The Problems With Isaac Asimov’s Three Laws Of Robotics

The science fiction author Isaac Asimov created a list of three laws that should apply to all robotics. Herein, the laws will be examined as well as potential issues that may arise despite them.

Isaac Asimov’s Three Laws Of Robotics

  1. A robot may not injure a human being or, through inaction, allow a human being to come to harm.
  2. A robot must obey any orders given to it by a human being, except where such orders would conflict with the First Law.
  3. A robot must protect its own existence as long as such protection does not conflict with the First or Second Law.

The Problems With Isaac Asimov’s Three Laws Of Robotics

The first law has a number of problems associated with it. For instance, if humans were going to injure them-self, would it be correct for robots to essentially force them into other actions? A good example is suicide, should a robot prevent human beings from killing themselves? Furthermore, there is no specification on what it means to allow a human being to come to harm. Even leaving the house could be seen as potentially able to harm a person, so allowing a person to leave a house would be seen as inaction. If the first law was in place then they may potentially imprison a human being so as to prevent that human being injured.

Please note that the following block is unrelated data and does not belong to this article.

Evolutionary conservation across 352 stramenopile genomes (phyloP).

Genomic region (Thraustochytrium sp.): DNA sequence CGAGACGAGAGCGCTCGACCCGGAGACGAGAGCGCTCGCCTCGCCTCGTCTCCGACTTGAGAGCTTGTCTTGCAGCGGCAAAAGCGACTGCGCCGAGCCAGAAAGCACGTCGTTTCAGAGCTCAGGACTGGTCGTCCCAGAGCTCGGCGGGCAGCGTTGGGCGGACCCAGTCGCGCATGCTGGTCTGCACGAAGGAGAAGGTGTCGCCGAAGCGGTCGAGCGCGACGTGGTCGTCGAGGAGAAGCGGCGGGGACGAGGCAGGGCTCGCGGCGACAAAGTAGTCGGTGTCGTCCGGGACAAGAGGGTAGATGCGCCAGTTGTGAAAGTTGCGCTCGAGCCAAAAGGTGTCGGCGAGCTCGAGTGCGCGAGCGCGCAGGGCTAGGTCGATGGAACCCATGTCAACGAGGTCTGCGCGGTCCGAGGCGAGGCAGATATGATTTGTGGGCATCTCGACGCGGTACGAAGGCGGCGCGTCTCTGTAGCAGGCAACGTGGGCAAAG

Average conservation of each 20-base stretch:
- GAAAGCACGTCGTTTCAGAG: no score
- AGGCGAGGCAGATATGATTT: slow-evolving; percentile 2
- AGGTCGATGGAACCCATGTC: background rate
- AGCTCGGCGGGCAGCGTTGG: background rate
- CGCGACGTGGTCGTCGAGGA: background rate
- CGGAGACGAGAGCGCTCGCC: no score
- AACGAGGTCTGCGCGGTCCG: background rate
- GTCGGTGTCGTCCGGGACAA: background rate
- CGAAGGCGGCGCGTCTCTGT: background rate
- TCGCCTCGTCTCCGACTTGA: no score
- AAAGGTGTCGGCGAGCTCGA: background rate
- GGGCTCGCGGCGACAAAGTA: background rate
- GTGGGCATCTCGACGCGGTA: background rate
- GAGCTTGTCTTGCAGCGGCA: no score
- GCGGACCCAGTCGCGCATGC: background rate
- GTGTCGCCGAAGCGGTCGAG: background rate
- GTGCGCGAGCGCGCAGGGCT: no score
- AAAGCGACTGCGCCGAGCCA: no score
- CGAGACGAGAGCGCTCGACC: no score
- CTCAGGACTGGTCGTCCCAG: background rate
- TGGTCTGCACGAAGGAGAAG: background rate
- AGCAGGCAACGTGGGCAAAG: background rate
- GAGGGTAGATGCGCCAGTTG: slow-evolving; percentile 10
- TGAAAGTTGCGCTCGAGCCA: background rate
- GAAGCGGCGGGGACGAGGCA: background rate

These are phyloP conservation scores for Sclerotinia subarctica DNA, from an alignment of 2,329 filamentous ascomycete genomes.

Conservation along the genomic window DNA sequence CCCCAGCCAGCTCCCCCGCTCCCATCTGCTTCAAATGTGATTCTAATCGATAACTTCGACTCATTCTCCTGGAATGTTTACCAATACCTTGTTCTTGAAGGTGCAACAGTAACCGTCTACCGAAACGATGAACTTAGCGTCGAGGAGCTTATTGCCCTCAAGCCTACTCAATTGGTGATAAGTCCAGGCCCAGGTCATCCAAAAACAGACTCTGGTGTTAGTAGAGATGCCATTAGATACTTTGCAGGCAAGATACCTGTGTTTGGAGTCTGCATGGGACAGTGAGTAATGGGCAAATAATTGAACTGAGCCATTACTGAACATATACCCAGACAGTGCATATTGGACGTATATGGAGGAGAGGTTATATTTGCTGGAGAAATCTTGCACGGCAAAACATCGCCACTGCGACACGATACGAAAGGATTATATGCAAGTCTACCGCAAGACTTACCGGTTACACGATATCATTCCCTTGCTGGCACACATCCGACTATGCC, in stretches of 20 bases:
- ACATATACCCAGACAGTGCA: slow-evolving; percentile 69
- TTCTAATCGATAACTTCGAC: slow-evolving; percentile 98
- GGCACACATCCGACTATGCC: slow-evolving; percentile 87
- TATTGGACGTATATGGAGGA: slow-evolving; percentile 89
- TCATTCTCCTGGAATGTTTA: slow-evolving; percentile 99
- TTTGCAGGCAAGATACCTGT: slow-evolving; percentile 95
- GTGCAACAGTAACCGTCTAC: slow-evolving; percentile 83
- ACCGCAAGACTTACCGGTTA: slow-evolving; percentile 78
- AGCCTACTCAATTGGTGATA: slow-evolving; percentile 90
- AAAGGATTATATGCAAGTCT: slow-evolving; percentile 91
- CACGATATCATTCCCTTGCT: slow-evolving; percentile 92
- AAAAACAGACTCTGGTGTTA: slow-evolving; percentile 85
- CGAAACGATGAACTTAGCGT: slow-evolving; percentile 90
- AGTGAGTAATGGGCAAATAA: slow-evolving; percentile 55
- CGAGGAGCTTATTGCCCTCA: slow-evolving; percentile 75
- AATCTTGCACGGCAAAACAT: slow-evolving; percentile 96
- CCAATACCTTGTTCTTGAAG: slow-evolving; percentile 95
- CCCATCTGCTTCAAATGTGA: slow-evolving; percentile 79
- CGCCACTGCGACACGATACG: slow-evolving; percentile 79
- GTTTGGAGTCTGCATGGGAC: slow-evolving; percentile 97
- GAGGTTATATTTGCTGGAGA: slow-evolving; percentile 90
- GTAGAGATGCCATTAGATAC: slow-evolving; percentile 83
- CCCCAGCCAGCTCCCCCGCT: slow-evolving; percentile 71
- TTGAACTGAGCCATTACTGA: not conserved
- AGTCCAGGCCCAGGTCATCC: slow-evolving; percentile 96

The second law has a plethora of problems associated with it as well. The first of these is that humans may potentially give robots an order to destroy themself. While this might be fine in the case of the Robot’s owner giving the order, it is sure to be irritating in the case of other people giving the order to someone else’s robot. Furthermore, people may not be able to get the robots to injure other human beings but they may be able to get them to be exceedingly irritating to them. For instance, this law does not restrict humans from using their robot to harass a rival of some kind.

The third law is generally more stable the other two, but also has its problems. For instance, if an animal attacks the robot, is it ethical for the robot to kill the animal in order to protect itself? There are also other more pressing examples, for instance a robot may protect itself by destroying particularly expensive property if said property poses a risk.

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